Tuesday, October 23, 2012

A Forest of Stars - A Shadowplay for Yesterdays

A Forest of Stars are a British group who Metal Archives classify as "psychedelic black metal". I'm not totally sold on that label, but it's pretty close. Anyway, they formed in 2007 and have put out material at a steady clip since then. This summer saw the release of their third full-length, A Shadowplay of Yesterdays.

This is a strange record. The band certainly hold up in terms of creativity and variety, as the songs range from  harsh to mellow, long to short, and groovy to folksy. It keeps the record fresh, and the seemingly disparate elements all flow together smoothly enough that the album never sounds incoherent. Rather, it builds on itself and shifts and moves, constantly moving forward, be it by leaps and bounds or at a slow crawl.

The guitar work definitely plays a big role, as it covers bases ranging from hazy walls of white noise to acoustic Spanish pieces, stopping off on the way to tackle an occasional fuzzy 70s-style lead. The vocals are likewise quite flexible, with clean male and female pieces in addition to the harsher sections which come out in a surprisingly mellow sort of throaty rasp. Percussion includes not just varied drumming but also some splashes of bongo to add some flavor. Other non-metal instruments show up as well, most notably flute, violin, and keyboards. A tambourine makes a few appearances too, as do several other bits and pieces of accenting instrumentation. The bass isn't terribly pronounced, though it does take the lead at times, like on the early portions of "Prey Tell of the Church Fate".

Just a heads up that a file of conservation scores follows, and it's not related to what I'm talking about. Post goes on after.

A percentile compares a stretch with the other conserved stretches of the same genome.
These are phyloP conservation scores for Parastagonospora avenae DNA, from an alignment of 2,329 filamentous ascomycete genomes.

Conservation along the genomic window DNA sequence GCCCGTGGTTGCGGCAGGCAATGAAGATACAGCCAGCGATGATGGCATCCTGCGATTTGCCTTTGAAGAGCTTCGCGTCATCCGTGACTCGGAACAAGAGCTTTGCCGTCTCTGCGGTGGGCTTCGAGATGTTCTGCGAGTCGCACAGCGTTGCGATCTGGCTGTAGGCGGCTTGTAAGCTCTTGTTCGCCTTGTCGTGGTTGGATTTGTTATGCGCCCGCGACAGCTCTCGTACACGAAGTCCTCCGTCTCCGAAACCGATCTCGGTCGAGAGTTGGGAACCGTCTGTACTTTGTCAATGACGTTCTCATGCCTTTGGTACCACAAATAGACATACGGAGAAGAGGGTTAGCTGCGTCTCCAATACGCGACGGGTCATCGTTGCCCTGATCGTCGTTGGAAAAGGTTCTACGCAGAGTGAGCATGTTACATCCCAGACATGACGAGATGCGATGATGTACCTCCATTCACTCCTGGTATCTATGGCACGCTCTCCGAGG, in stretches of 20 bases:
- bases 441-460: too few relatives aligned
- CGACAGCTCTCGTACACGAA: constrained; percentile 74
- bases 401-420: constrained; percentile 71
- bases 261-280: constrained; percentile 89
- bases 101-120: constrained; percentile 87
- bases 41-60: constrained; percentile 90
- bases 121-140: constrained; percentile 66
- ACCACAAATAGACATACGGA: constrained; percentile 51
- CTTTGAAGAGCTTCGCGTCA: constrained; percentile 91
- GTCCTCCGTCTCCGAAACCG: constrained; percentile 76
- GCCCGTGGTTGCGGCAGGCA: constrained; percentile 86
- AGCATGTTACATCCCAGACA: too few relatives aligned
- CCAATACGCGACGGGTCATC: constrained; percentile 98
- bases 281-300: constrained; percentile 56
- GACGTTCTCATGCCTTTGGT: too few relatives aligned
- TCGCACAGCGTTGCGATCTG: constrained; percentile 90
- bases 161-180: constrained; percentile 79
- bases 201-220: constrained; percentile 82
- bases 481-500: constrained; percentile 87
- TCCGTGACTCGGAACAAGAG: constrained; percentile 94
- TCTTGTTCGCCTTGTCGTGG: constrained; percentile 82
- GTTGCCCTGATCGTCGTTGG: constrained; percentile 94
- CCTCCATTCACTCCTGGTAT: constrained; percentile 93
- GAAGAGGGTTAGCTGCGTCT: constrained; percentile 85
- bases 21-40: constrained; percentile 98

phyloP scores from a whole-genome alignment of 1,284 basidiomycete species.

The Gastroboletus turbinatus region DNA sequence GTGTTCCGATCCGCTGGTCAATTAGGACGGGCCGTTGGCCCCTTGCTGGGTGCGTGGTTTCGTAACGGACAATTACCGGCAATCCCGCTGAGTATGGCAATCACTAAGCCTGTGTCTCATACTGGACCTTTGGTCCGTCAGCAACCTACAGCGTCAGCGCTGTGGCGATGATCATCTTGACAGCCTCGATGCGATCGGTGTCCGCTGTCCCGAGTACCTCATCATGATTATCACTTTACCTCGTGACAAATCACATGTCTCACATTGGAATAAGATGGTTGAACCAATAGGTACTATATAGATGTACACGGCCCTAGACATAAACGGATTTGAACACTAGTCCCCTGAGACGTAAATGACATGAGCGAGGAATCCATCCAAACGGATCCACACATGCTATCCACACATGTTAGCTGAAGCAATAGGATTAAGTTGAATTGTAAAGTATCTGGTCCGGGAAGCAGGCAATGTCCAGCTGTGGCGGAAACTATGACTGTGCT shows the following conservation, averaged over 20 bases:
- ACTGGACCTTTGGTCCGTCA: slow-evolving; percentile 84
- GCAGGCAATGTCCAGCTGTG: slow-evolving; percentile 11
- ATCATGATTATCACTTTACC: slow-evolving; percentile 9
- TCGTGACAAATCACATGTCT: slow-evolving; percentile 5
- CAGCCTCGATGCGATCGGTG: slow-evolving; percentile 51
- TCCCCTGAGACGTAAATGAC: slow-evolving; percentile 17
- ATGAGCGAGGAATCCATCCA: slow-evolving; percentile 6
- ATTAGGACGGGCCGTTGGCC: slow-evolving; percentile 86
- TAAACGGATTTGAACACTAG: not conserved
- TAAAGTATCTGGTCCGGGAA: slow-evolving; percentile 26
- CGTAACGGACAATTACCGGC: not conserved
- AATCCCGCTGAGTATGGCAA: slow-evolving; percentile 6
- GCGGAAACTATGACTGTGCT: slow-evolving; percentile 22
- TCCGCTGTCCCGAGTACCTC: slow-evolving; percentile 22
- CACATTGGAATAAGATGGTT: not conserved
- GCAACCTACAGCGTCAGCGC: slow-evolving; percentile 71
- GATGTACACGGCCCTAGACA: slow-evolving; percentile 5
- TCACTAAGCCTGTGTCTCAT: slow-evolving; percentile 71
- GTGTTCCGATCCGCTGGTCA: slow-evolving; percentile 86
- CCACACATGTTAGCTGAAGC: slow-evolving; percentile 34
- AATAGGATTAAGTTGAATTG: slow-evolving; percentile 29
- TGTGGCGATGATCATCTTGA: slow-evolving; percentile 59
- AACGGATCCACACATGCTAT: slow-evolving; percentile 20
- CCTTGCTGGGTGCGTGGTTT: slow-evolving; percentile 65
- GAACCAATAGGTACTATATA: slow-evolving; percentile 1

While the shifts don't make the record lose a sense of cohesiveness, there is a definite sliding scale in terms of how well the work in isolation. Generally speaking, the band is at its best in the mellower segments, while the harsh aspects of their sound fall behind. I think this is because even when the band is in full black metal mode they don't really sound terribly powerful or hostile. The smooth, soft parts of their music, though, are interesting and often quite beautiful. Sometimes that beauty is in a spaced-out ambient way, other times it's smooth and jazzy, and still others it comes in the form of haunting folk melodies.

So why do I find this record strange? Well, two reasons come to mind. One is that this group is hard to really pin down. The entire time I was listening to this I kept radically reassessing not just how well I liked this album, but what kind of album it even was. The other reason it's strange is because it's one of those rare metal albums that I feel quite strongly would have been a better record if it completely discarded metal from its sound. As a funky, folk-jazz fusion group these guys would be immensely enjoyable, as those aspects of their music constantly sucked me in and kept me fascinated. It's the black metal segments that don't work well, breaking up the enjoyment of the rest of the record in a totally counter-intuitive way.

Grade: B
I want to like this more, because some of it is stunning. However, in an unusual twist, this is one band that should lose some of its metal-ness instead of adding more.

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